stir fry sauce
Soy sauce, chili paste, chopped cilantro, chopped lemongrass, sake, one of (rice vinegar or tamarind water or lime juice), chopped or minced garlic, minced ginger. Some people will put a couple tsp of sugar or jaggery, I don't prefer that myself most of the time.
I don't like oyster sauce, it imparts what I experience as a sort of slimy texture.
Or you could use fish sauce to replace all or part of the soy sauce. Both are very salty so be careful when using both.
Everyone in my family wants lots of "gravy" in the stir fry. For that, I mix up one to 2 cups of chicken stock, preferably homemade but whatever you have, even water in a pinch, add about 1/2 tbsp cornstarch per cup and whisk, whisk again just before adding to your finished stir fry and let the wok heat and thicken it, then serve. I love the other condiments others have mentioned but I add them to the stirfry as things cook.
Alternative stir-fry sauce:
3 parts scallions, chopped; whites and greens
2 parts Koon Chun Mushroom Soy Sauce (or other dark mushroom soy)
2 parts rice wine vinegar
2 parts minced garlic -- yes, that much
2 parts minced ginger -- yes, that much
1 part sugar
1 part chili paste
dark amber sesame oil to taste
ipsedixit describes the process for frying meat/veggies well. As you get used to stir-fry, you may be able to get your timing down pat vis-a-vis meat vs. veggies, and not have to remove and reserve the meat and add it later. The only thing I have to add about a good stir-fry is that you can't be afraid to have your wok/skillet smoking hot!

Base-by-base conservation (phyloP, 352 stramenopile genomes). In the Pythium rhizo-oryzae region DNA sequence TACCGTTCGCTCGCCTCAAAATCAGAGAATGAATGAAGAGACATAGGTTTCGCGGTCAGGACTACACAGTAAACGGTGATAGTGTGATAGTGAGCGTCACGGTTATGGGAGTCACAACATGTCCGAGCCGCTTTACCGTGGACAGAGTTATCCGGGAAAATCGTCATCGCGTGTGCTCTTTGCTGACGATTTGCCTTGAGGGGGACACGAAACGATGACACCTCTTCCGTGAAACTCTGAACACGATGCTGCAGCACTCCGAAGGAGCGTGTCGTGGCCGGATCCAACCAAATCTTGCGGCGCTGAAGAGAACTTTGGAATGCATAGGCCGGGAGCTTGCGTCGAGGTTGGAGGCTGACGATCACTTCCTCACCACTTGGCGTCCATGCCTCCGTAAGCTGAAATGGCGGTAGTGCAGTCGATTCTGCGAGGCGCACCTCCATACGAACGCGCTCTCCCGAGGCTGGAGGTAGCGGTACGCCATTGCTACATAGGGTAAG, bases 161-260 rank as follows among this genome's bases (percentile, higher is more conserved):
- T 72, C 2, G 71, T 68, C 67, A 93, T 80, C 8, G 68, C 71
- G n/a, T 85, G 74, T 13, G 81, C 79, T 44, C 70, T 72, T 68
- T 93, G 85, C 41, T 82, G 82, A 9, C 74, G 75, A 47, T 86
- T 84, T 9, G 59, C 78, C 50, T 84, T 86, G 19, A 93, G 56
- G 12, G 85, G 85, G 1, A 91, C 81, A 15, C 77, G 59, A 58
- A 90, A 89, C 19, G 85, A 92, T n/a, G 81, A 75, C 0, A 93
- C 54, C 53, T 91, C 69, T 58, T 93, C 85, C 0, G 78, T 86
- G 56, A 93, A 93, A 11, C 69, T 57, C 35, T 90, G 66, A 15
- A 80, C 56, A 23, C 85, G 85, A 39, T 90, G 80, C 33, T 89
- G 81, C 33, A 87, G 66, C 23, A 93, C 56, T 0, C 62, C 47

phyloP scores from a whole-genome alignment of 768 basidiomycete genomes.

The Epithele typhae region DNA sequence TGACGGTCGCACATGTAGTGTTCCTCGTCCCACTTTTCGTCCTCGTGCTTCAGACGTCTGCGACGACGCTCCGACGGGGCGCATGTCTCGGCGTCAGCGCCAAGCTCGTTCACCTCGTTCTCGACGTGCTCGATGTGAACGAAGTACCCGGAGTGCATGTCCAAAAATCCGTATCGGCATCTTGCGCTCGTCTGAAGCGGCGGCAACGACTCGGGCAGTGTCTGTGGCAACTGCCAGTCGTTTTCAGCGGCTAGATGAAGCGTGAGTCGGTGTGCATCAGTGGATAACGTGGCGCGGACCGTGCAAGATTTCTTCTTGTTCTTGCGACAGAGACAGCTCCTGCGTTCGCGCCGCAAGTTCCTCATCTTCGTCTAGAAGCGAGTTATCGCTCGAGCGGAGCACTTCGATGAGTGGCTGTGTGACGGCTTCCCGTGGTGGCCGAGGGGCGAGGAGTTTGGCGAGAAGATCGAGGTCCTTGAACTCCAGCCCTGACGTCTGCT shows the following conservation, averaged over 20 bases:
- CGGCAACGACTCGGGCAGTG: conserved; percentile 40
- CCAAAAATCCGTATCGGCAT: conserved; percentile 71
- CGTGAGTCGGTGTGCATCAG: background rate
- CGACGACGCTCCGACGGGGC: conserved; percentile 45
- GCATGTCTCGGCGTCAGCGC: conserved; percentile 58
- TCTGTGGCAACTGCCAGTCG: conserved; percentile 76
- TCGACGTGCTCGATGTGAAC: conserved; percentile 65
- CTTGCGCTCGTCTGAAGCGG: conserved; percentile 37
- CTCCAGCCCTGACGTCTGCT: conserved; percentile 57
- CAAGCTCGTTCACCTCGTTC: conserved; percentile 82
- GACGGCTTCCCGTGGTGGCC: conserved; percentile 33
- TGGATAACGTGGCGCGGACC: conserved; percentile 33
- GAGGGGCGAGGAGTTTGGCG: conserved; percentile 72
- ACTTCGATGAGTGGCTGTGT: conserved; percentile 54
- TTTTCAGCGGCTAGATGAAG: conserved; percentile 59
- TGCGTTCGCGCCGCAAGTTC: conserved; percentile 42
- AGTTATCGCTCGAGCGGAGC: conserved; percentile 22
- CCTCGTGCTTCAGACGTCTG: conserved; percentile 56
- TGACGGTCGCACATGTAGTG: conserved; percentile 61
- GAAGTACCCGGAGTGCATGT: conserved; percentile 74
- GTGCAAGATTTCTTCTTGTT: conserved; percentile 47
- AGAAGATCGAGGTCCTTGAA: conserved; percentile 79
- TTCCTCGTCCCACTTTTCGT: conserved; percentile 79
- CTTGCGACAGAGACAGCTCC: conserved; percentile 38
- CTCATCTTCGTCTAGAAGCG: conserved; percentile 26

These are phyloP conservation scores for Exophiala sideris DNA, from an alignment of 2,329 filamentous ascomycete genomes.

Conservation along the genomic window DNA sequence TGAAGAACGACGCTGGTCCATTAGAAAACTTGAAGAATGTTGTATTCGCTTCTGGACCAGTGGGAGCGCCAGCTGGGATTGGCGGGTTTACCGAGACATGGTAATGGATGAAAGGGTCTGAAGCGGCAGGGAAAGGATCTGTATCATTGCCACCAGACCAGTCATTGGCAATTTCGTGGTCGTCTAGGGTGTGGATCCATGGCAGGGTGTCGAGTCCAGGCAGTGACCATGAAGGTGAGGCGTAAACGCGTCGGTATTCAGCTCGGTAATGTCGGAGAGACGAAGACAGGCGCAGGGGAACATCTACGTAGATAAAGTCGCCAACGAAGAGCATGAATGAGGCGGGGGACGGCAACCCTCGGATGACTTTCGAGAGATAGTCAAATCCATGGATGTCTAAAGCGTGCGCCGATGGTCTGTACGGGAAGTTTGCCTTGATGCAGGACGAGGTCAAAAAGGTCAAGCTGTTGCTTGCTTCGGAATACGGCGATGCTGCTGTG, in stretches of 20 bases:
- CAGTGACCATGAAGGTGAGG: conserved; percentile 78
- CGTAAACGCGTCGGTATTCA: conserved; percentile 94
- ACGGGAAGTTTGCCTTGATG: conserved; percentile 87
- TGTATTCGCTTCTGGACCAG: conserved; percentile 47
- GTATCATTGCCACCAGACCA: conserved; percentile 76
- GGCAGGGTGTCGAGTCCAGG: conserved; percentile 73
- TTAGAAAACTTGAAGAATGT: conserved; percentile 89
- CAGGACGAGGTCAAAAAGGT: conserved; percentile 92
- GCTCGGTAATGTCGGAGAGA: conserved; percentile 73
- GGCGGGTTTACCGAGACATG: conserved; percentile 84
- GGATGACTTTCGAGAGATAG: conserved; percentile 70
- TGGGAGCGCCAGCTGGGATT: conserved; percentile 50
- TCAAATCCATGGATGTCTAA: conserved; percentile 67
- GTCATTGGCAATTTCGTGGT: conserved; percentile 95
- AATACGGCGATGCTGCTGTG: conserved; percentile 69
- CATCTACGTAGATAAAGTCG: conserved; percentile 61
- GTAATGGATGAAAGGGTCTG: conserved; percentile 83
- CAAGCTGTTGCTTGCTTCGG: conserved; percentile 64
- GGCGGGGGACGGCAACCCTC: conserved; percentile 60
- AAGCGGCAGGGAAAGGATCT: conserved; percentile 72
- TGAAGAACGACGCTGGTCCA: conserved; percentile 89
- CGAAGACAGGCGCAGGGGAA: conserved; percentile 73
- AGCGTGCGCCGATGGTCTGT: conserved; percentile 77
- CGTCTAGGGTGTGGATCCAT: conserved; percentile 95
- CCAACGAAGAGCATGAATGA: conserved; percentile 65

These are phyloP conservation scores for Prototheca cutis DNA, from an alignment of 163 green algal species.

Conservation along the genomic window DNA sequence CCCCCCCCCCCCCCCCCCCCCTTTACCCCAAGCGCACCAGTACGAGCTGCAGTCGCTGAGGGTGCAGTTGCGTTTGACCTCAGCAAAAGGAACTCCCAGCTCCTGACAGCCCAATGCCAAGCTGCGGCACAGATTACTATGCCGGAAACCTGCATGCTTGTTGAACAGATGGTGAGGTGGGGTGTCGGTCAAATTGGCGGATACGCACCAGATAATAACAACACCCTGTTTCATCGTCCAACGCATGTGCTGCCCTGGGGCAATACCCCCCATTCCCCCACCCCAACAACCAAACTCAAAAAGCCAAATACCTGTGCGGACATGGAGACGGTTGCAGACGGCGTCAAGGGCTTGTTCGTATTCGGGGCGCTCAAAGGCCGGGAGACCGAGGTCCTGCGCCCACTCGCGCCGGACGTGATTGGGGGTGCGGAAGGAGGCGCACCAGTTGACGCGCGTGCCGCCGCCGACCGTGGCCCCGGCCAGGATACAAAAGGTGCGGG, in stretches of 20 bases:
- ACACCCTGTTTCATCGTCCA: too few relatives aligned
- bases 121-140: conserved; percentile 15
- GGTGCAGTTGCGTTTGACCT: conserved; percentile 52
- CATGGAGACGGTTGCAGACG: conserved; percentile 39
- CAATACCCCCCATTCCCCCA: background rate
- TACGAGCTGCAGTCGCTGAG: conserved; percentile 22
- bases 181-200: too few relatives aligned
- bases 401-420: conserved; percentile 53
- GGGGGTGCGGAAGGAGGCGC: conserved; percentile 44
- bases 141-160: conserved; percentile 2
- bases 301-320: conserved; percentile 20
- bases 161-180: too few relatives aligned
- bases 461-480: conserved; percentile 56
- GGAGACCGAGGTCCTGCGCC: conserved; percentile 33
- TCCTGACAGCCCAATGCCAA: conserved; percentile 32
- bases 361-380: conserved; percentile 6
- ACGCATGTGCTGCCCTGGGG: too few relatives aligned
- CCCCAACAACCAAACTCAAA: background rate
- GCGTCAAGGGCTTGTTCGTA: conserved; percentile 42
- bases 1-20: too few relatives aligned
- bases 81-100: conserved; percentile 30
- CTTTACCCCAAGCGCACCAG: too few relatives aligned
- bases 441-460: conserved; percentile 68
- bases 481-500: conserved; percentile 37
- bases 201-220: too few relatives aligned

I'm trying chick stir frying for the first time. Shaogo or anyone, all the ingredients look great, but being new at this, I need more precise amounts at least for the first time. I have enough chick and vegs for 4 servings...so how much of each of the sauce ingredients? Also, would a glug of dry vermouth be appropriate?
No need really for precise measurements - just use your eyes and taste buds. A good stock provides the underlying base for the sauce. Also you should vary the ingredients you add, otherwise every dish will taste the same. Marinating the protein beforehand for about 30 minutes also can provide additional flavor and thickening power (if you add a bit of cornstarch and/or potato starch to the marinade.) Dry vermouth? You can try it to see how it turns out but I'd lean towards a good Chinese Shaoxing rice wine or dry sherry if you don't have any. Also be sure to stir-fry in small amounts - you do not want an overloaded wok or fry pan.
Combine soy sauce, sesame oil, oyster sauce, chili paste (optional), finely minced garlic and ginger.
(You can thicken the sauce with corn starch if you prefer; I normally don't).
Stir fry your chicken first. Remove. Then stir fry your veggies. Add the chicken and the sauce to your veggies, give it a quick whirl in your wok (or skillet) and you're done.